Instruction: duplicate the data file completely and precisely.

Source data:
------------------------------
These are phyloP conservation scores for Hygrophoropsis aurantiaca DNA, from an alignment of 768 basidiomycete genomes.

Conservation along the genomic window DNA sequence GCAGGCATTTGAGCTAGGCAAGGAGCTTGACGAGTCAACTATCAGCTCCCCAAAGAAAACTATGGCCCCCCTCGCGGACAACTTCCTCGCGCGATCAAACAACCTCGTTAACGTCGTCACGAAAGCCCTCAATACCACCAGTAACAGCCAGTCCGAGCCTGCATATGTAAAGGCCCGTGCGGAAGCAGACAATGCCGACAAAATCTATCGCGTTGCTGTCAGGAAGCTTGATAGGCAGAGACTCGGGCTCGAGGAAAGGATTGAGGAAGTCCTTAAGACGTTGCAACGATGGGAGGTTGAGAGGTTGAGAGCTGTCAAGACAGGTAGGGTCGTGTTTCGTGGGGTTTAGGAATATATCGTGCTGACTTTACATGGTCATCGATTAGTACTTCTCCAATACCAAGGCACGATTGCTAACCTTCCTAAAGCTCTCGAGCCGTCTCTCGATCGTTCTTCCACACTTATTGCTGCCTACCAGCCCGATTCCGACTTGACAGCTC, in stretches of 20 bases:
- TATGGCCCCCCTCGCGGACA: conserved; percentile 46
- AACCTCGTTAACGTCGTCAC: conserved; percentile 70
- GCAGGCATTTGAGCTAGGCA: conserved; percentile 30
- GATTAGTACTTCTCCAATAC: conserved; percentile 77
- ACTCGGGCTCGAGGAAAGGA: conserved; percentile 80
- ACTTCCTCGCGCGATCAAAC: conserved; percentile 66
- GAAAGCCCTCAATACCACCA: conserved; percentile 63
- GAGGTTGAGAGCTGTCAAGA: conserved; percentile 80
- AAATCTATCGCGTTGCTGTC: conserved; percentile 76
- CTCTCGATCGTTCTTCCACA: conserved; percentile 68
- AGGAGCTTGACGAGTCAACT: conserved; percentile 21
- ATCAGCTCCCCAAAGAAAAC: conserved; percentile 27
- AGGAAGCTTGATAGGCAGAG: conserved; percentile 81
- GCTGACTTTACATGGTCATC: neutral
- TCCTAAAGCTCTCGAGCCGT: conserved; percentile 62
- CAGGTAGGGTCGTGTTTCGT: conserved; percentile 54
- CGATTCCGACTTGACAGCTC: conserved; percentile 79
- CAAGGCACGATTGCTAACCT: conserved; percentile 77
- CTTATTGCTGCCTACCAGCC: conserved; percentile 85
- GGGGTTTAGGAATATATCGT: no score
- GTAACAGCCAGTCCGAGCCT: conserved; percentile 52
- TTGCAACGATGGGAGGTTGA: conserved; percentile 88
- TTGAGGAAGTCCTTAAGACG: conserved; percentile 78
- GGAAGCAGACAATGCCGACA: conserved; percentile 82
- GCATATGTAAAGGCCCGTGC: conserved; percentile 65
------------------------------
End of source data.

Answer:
These are phyloP conservation scores for Hygrophoropsis aurantiaca DNA, from an alignment of 768 basidiomycete genomes.

Conservation along the genomic window DNA sequence GCAGGCATTTGAGCTAGGCAAGGAGCTTGACGAGTCAACTATCAGCTCCCCAAAGAAAACTATGGCCCCCCTCGCGGACAACTTCCTCGCGCGATCAAACAACCTCGTTAACGTCGTCACGAAAGCCCTCAATACCACCAGTAACAGCCAGTCCGAGCCTGCATATGTAAAGGCCCGTGCGGAAGCAGACAATGCCGACAAAATCTATCGCGTTGCTGTCAGGAAGCTTGATAGGCAGAGACTCGGGCTCGAGGAAAGGATTGAGGAAGTCCTTAAGACGTTGCAACGATGGGAGGTTGAGAGGTTGAGAGCTGTCAAGACAGGTAGGGTCGTGTTTCGTGGGGTTTAGGAATATATCGTGCTGACTTTACATGGTCATCGATTAGTACTTCTCCAATACCAAGGCACGATTGCTAACCTTCCTAAAGCTCTCGAGCCGTCTCTCGATCGTTCTTCCACACTTATTGCTGCCTACCAGCCCGATTCCGACTTGACAGCTC, in stretches of 20 bases:
- TATGGCCCCCCTCGCGGACA: conserved; percentile 46
- AACCTCGTTAACGTCGTCAC: conserved; percentile 70
- GCAGGCATTTGAGCTAGGCA: conserved; percentile 30
- GATTAGTACTTCTCCAATAC: conserved; percentile 77
- ACTCGGGCTCGAGGAAAGGA: conserved; percentile 80
- ACTTCCTCGCGCGATCAAAC: conserved; percentile 66
- GAAAGCCCTCAATACCACCA: conserved; percentile 63
- GAGGTTGAGAGCTGTCAAGA: conserved; percentile 80
- AAATCTATCGCGTTGCTGTC: conserved; percentile 76
- CTCTCGATCGTTCTTCCACA: conserved; percentile 68
- AGGAGCTTGACGAGTCAACT: conserved; percentile 21
- ATCAGCTCCCCAAAGAAAAC: conserved; percentile 27
- AGGAAGCTTGATAGGCAGAG: conserved; percentile 81
- GCTGACTTTACATGGTCATC: neutral
- TCCTAAAGCTCTCGAGCCGT: conserved; percentile 62
- CAGGTAGGGTCGTGTTTCGT: conserved; percentile 54
- CGATTCCGACTTGACAGCTC: conserved; percentile 79
- CAAGGCACGATTGCTAACCT: conserved; percentile 77
- CTTATTGCTGCCTACCAGCC: conserved; percentile 85
- GGGGTTTAGGAATATATCGT: no score
- GTAACAGCCAGTCCGAGCCT: conserved; percentile 52
- TTGCAACGATGGGAGGTTGA: conserved; percentile 88
- TTGAGGAAGTCCTTAAGACG: conserved; percentile 78
- GGAAGCAGACAATGCCGACA: conserved; percentile 82
- GCATATGTAAAGGCCCGTGC: conserved; percentile 65